Sounds like 'eth-oh-sux-ih-mide'

Key points about ethosuximide

  • Ethosuximide is used to treat epilepsy.
  • Ethosuximide is also called Zarontin.
  • Find out how to take it safely and possible side effects. 
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Ethosuximide is used to treat epilepsy by preventing absence (petit mal) seizures. It is called an anti-seizure medication. Ethosuximide works by controlling the neurotransmitters (chemicals) in the brain. Read more about anti-seizure medication.

August 2022: Temporary change of brand of ethosuximide capsules (Zarontin capsules)  

For a few months from August 2022 until early 2023, Zarontin 250mg capsules will not be available in New Zealand. While Zarontin is not available, Ethosuximide Essential Generics is the substitute brand. This is made by the same manufacturer as Zarontin, but at a different  site.

Learn more Supply issue: Zarontin capsules [PDF, 76 KB]

In New Zealand, ethosuximide is available as capsules and a liquid syrup.

  • The dose of ethosuximide will be different for different people, depending on your age and response to the medication or if you are taking other medicines.
  • Your doctor will start you on a low dose and increase your dose slowly over a few weeks.
  • Always take your ethosuximide exactly as your doctor has told you. The pharmacy label on your medicine will tell you how much to take, how often to take it, and any special instructions.

  • Timing: Ethosuximide is usually taken twice a day, usually about 10–12 hours part. Try to take it at the same time(s) each day, as this will help you to remember to take your doses regularly.
  • Food and drink: Swallow your capsules whole with a drink of water. You can take ethosuximide with or without food.
  • Missed dose: If you forget to take your dose, take it as soon as you remember if it is within 4 hours of when your dose was due. But if more than 4 hours have passed since when the dose was due, just take the next dose at the right time. Do not take extra doses to make up for a forgotten dose. If you are not sure what to do, ask your healthcare provider.
  • Keep taking ethosuximide every day:  See tips to help you remember to take your medicines regularly.  It may take a few weeks before you notice the full benefits of ethosuximide. Don't stop taking ethosuximide suddenly; talk to your doctor or nurse before stopping.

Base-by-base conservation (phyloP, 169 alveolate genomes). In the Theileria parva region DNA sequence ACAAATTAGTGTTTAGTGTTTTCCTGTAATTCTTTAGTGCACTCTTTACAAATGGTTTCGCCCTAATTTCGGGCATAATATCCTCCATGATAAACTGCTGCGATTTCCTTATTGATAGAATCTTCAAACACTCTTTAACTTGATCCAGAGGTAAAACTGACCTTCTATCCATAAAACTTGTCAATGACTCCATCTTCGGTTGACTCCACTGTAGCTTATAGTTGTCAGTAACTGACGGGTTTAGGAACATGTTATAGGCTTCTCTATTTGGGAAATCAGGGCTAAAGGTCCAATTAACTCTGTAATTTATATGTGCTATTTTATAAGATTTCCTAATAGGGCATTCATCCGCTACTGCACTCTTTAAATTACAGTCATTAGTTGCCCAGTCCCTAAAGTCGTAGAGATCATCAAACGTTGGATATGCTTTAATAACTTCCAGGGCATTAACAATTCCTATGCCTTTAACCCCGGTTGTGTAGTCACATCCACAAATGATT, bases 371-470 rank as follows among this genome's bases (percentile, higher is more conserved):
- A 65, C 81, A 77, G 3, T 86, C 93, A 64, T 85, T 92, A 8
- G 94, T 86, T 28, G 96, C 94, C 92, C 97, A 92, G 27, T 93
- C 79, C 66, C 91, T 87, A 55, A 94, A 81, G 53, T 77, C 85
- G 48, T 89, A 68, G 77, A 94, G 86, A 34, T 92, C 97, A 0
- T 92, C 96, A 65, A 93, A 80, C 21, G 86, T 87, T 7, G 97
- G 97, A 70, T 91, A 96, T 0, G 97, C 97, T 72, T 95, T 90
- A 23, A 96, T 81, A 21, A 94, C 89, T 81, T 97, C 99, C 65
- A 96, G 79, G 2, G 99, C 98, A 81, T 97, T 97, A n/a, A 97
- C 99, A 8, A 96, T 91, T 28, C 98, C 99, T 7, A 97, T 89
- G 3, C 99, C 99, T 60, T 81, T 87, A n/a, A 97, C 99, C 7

For information on how to give ethosuximide to children, see ethosuximide information for parents and carers.(external link) 

Here are some things to know when you're taking ethosuximide. Other things may be important as well, so ask your healthcare provider what you should know about.

  • Avoid drinking alcohol while you are taking ethosuximide. Alcohol can increase your chance of side effects such as drowsiness.
  • Tell all your healthcare providers that you are taking ethosuximide. This includes your doctors, nurses, pharmacists and dentists.
  • Avoid driving and doing other tasks or actions that need you to be alert until you see how this medicine affects you.
  • Ethosuximide can interact with other medicines. Tell your doctor or pharmacist about all medicines you are taking including over the counter medicines, herbal and complementary medicines or recreational drugs. 
  • Tell your doctor if you are pregnant, planning to become pregnant, or breastfeeding.

Like all medicines, ethosuximide can cause side effects, although not everyone gets them. Often side effects go away once your body gets used to the new medicine.

Side effects What should I do?
  • Feeling sick (nausea)
  • Being sick (vomiting) 
  • Runny poo (diarrhoea)
  • Stomach ache
  • This is quite common when you start ethosuximide.
  • Tell your doctor if these are ongoing.
  • Feeling sleepy, drowsy or tired
  • Feeling dizzy or lightheaded 
  • This is quite common when you start ethosuximide.
  • Be careful when driving or using tools until you know how this medicine affects you.
  • These effects put you at risk of falls, and injuries especially if you are an older person. Tell your doctor if you are concerned.
  • Do not drink alcohol – it makes these effects worse.
  • Headache
  • Muscle weakness
  • Hiccups
  • These may happen when you first start taking ethosuximide.
  • Tell your doctor if these bother you.
  • Loss of coordination, trouble concentrating
  • Tell your doctor.
  • Skin rash, skin peeling or blisters
  • Stop taking ethosuximide and see your doctor immediately.
  • Mood changes, low mood, thoughts or talk of suicide and self-harm
  • Tell your doctor immediately or phone Healthline free on 0800 611 116.
  • Signs of problems with your blood cells, such as mouth ulcers, fever, chills, sore throat, unexplained bruising or bleeding
  • Ethosuximide can affect your blood cells – this is serious but very rare.
  • Tell your doctor immediately or phone Healthline free on 0800 611 116.
Did you know that you can report a side effect to a medicine to CARM (Centre for Adverse Reactions Monitoring)? Report a side effect to a product.(external link)

The following links have more information on ethosuximide.

Ethosuximide(external link) New Zealand Formulary, Patient Information (adults)
Ethosuximide(external link) New Zealand Formulary, Patient Information (children)
Zarontin(external link) Medsafe Consumer Information, NZ


Zarontin supply issue factsheet [PDF, 76 KB] Pharmac, NZ, 2022


  1. Ethosuximide(external link) NZ Formulary, NZ


5 questions to ask about your medications

5 questions to ask about your medications

Health Quality and Safety Commission, NZ, 2019

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